It took Israel, by the way, about thirty years, I would say, to reach this shift, of having sound professions like doctor, engineer, lawyer, to ‘I want to become an entrepreneur’. And there is a shift in Israel now towards being an employee, because we have about 400 multinationals here now who pay a lot of money to engineering talent. And we have a shortage too. So something is happening here again which is counter entrepreneurial. But the mindset in Israel is more entrepreneurial.
And that said, Germany has a lot of entrepreneurs. Any baker is an entrepreneur, shopkeepers or small business owners technically are. It’s most of the German economy, but it is not considered as such. So if we combine this with startup mentality, there need to be more success stories.
I guess the average German baker wouldn’t want to answer emails on a Sunday after baking Brötchen.
That’s okay. But he’s an entrepreneur. Because if he fails, he’s out. He just won’t be exiting by selling his business to an Aldi, or another large retailer. What I mean is that the nucleus is there, it’s just not considered entrepreneurial.
“You have to be all in”
So what can Berlin learn from Israel?
Again, the ‘go to’ approach. The entrepreneurial spirit. And a faster pace. Because the components are there. Berlin is a party city and an entrepreneurial city. They’re just not so combined. The Israeli would be ‘work hard, party hard’. You can go out clubbing till three in the morning and then at ten o’clock you’re at work. I would say the combination of both worlds, because the elements are there, now you need to put them together.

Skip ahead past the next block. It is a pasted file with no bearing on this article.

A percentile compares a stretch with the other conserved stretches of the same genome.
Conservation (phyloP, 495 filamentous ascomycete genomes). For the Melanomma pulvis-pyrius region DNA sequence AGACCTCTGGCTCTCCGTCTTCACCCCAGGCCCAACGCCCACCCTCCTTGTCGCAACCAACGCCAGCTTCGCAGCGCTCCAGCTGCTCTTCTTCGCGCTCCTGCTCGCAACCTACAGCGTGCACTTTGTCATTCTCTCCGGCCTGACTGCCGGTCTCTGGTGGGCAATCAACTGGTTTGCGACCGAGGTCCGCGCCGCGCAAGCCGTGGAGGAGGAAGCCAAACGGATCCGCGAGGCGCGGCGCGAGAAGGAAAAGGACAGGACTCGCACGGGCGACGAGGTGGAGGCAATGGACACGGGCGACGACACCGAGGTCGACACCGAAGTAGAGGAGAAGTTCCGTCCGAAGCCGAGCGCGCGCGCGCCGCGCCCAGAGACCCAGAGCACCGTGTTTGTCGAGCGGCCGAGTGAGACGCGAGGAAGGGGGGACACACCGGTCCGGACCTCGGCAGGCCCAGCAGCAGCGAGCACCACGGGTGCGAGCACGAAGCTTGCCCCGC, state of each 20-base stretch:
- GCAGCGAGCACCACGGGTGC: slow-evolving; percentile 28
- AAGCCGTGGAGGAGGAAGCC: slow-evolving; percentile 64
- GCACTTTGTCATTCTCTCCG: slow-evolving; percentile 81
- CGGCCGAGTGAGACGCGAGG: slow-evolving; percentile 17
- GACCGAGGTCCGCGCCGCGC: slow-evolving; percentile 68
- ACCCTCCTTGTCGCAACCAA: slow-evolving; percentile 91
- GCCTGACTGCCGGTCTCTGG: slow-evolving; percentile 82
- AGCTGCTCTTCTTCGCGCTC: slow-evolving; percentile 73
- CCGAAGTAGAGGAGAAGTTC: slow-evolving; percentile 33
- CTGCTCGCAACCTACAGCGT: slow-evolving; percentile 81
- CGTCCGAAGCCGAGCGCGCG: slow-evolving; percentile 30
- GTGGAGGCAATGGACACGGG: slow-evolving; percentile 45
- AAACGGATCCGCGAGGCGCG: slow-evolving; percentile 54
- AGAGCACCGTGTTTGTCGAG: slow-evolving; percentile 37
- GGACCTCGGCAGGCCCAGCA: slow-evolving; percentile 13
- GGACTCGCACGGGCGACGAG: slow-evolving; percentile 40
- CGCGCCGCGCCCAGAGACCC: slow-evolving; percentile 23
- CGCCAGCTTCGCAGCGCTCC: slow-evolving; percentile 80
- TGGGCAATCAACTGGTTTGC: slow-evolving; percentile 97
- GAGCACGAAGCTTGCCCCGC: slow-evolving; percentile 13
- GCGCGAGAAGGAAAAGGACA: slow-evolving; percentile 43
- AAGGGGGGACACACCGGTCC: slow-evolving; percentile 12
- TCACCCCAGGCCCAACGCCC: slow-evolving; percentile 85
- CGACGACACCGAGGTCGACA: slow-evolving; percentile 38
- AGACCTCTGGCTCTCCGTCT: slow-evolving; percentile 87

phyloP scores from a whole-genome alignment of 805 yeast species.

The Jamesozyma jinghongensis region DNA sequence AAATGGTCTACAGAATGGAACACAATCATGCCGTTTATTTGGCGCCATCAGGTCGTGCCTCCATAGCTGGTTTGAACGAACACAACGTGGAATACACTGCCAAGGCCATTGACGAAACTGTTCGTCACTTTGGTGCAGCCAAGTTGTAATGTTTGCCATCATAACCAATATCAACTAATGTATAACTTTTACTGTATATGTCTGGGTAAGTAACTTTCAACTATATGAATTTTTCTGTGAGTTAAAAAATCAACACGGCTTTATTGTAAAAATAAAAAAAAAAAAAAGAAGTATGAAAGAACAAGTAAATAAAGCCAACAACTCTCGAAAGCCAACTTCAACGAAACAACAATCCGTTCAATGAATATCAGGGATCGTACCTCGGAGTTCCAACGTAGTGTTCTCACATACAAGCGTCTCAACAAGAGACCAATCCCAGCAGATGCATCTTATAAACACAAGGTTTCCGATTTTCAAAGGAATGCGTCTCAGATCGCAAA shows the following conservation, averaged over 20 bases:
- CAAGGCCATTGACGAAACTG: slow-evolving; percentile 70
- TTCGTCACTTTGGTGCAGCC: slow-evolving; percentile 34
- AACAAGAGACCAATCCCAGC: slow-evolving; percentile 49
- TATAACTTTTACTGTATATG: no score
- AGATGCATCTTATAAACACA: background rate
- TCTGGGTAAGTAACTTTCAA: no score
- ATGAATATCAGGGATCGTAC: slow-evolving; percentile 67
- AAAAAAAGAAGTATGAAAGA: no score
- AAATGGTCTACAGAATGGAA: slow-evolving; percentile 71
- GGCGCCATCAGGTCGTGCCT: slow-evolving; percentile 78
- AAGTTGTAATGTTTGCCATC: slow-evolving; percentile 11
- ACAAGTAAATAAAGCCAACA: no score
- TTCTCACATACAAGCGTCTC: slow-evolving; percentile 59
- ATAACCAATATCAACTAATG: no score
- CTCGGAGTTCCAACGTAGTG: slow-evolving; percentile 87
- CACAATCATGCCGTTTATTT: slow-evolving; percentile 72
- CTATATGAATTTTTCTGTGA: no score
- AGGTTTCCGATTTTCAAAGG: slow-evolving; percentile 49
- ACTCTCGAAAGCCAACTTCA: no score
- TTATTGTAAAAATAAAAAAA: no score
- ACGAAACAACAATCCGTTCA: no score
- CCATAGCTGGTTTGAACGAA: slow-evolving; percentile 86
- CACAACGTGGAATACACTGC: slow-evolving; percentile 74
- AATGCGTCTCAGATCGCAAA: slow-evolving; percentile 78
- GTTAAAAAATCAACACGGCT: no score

And what can Israel learn from Berlin?
Israel can learn from Berlin structure and processes. Yes to some balance, and not everything thrown together.
Where do you see potential for stronger cooperation?
I see an exchange where the startup ecosystem here in Israel could go more towards Europe and Berlin. Because 90%, give or take, of the Israeli startups tend to go to the US. 10% go to the rest of the world. Again, these are my estimates.
Berlin as a destination in many sectors has a lot to offer Israeli startups. It could be media, with companies like Axel Springer and other publishers. We have the ehealth sector, where a lot is being done. There’s the Bayer accelerator G4A, and a few other initiatives that are happening. Now you have Tesla too [see our article Driving The Future]. And you have the BMW plant, mostly for motorcycles, if I’m not mistaken. And cyber security due to all the government offices, and a military cyber accelerator is also based in Berlin. Hub:raum for engagement with telecomms is in Berlin. Even ecommerce, with Zalando and a few others which are highly valuable.